Fortunately, the consumers have the liberty to scour the Internet for their products and ask their online peers for recommendations so word travels fast without the marketing arm of a major label. We just make sure to connect with the people at that grassroots level.

    Go back 20 years when Gospel and Hip-Hop didn’t seem like a marketable mix, what do you think would have had to be done, to get it the type of publicity it may now receive today? Would it have been possible?

    I don’t think it would have been palatable on a large scale. Hip-Hop was younger and the church was slow to understand the Hip-Hop generation and all it entailed. There would have had to have been a lot of education in the marketplace to help people see the two worlds could meet.

    How difficult (or easy) is it running your own record label as a successful recording artist? Do you have a team, how do you strategize as an executive and how do you strategize as an artist?

    I look at my label and myself as two different brands. Two distinct missions, that deserve different amounts of my time and expertise. My partner Ben and I have led well enough over the years to not have to micromanage the team. I’m still involved in regular meetings and quarterly planning for the label while still being an artist.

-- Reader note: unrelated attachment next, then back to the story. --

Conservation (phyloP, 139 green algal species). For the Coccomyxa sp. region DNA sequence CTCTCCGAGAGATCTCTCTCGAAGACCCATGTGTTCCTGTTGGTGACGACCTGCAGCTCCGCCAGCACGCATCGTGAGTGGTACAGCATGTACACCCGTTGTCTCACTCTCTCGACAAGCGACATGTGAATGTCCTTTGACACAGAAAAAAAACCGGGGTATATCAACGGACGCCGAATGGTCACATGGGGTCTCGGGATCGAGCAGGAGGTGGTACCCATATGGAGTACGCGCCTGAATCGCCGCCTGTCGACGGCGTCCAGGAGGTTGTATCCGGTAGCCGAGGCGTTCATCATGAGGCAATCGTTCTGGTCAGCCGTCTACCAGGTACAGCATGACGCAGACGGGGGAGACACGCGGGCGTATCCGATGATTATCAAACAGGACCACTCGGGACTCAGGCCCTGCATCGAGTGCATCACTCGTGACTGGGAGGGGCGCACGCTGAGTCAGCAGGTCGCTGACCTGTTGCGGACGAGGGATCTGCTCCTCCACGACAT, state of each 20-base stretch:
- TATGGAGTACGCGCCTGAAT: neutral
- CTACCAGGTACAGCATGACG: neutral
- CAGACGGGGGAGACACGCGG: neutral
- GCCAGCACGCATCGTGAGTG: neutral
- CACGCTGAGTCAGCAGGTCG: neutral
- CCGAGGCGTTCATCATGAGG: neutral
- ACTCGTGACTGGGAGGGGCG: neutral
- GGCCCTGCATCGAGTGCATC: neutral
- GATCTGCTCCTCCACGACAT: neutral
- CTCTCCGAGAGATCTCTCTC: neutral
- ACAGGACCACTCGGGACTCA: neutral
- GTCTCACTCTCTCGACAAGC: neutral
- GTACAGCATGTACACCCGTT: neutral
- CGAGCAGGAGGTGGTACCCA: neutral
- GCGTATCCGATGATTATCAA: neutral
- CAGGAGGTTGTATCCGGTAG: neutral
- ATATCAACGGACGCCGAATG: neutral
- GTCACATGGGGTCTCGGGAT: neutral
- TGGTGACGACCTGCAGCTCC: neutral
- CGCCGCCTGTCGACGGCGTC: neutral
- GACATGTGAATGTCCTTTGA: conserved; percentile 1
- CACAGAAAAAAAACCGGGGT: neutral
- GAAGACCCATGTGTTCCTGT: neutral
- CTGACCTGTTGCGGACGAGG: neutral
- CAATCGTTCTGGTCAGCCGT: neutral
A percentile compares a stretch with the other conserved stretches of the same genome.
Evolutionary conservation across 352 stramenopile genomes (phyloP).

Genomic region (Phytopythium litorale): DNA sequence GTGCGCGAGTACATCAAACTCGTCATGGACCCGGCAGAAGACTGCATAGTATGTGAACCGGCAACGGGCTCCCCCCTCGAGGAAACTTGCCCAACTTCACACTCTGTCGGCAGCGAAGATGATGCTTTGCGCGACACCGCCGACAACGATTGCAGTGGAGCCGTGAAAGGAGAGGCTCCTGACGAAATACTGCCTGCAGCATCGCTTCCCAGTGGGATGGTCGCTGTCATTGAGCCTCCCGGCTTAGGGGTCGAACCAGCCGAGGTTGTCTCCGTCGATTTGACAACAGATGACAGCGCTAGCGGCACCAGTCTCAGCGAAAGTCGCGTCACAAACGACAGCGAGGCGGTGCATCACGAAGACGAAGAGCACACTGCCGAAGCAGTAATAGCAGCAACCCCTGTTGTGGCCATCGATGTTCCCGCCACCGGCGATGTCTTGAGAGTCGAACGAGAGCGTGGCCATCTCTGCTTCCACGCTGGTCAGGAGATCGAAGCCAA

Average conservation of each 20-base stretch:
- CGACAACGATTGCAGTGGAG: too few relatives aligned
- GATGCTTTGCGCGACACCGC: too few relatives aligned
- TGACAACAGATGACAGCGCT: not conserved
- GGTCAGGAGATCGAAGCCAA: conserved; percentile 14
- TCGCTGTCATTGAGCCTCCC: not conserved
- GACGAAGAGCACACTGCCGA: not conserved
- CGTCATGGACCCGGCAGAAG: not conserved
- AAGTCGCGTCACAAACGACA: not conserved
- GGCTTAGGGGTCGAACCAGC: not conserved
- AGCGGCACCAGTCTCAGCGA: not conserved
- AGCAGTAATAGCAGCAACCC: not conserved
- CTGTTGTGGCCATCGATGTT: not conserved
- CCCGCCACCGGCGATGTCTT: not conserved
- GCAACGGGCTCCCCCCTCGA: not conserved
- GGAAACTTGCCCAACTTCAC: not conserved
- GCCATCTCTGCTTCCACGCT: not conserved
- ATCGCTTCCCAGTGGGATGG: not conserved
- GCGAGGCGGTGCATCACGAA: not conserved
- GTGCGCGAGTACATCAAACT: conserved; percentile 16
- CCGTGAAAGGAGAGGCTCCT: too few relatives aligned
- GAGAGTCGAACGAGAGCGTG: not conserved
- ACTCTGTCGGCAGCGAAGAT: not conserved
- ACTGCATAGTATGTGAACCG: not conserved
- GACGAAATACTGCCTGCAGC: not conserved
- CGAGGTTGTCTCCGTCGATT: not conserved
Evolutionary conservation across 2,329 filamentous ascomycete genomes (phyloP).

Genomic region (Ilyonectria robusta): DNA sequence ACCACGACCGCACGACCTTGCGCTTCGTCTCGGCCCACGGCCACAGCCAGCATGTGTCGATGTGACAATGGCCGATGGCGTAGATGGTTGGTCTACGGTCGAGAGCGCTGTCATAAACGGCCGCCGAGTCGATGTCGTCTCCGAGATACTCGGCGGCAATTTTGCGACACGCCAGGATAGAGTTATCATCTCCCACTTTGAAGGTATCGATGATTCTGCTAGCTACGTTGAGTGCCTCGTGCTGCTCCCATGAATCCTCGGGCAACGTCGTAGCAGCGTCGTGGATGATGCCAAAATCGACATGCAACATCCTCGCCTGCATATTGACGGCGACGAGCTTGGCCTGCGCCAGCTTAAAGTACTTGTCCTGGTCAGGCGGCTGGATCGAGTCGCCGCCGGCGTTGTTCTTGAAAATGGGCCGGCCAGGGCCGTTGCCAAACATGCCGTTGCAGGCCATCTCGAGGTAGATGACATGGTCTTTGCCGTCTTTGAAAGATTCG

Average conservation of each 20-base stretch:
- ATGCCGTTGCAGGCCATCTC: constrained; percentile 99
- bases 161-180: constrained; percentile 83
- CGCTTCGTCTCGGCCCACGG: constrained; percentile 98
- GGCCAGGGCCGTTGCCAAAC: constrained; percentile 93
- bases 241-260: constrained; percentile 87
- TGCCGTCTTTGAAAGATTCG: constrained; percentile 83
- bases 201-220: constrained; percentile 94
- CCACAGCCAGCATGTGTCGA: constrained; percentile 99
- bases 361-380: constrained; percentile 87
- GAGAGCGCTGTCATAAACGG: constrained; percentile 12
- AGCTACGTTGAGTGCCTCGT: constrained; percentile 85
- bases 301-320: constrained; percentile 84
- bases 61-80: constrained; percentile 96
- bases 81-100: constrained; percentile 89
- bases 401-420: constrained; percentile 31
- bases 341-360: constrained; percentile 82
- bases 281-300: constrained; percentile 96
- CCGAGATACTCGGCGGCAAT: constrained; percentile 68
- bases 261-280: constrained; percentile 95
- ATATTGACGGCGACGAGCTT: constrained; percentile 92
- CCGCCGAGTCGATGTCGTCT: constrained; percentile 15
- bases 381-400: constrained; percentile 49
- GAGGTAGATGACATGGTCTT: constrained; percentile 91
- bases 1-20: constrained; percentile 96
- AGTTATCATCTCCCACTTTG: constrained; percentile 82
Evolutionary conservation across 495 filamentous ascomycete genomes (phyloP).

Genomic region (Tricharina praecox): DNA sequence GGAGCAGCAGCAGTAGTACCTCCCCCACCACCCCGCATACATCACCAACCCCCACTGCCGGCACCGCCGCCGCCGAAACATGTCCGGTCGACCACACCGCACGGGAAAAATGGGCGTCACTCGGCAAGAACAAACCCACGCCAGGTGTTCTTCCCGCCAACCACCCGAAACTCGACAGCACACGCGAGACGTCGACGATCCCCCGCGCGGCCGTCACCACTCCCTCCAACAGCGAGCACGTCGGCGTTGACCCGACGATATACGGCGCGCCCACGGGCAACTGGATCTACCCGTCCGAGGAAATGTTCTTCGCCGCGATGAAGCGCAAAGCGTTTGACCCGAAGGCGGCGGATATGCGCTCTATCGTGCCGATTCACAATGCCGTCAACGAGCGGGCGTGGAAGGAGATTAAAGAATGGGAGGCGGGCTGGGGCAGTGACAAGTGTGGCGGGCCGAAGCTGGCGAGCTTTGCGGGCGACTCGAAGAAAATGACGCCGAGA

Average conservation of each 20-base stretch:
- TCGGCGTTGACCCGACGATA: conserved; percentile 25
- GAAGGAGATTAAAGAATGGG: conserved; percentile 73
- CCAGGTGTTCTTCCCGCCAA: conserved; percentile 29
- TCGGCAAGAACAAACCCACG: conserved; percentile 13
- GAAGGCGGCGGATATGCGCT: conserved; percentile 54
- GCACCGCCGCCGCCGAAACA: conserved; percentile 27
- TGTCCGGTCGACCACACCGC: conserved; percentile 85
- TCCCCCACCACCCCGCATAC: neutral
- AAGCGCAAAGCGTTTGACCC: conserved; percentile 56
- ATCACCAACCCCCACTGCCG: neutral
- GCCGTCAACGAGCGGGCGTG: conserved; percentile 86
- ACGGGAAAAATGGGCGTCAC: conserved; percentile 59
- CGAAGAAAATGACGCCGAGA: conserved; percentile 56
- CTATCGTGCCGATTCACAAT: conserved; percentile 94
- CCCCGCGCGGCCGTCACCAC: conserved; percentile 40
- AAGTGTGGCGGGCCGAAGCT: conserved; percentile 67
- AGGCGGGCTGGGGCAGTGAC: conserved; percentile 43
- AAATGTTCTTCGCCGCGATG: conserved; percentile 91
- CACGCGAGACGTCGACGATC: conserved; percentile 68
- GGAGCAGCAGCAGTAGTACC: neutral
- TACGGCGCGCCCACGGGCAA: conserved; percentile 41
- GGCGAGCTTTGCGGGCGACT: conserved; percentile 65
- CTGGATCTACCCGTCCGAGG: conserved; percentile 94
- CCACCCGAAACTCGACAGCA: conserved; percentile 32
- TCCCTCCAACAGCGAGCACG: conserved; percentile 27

How often do you have to lean and/or depend on your partner, Ben Washer?

    Ben and I function in unique roles. I think a good business needs leadership elements that no one person can embody. Networking, vision casting, implementation, and protecting the brand are all functions that no one person will master. Teams win games. The best player on the team is the team itself.

    I’m sure you consider yourself an artist before an executive, would you have made the same moves as you have if you were strictly an executive? Do you feel you may be less or more successful if you didn’t have that role as an artist?

    Being an artist gives me the advantage of getting field research on how my label can best serve others. I know the type of songs people want to hear while maintaining artistic integrity. Also, starting off as a regional niche artist forced me to have to learn to do the executive work myself.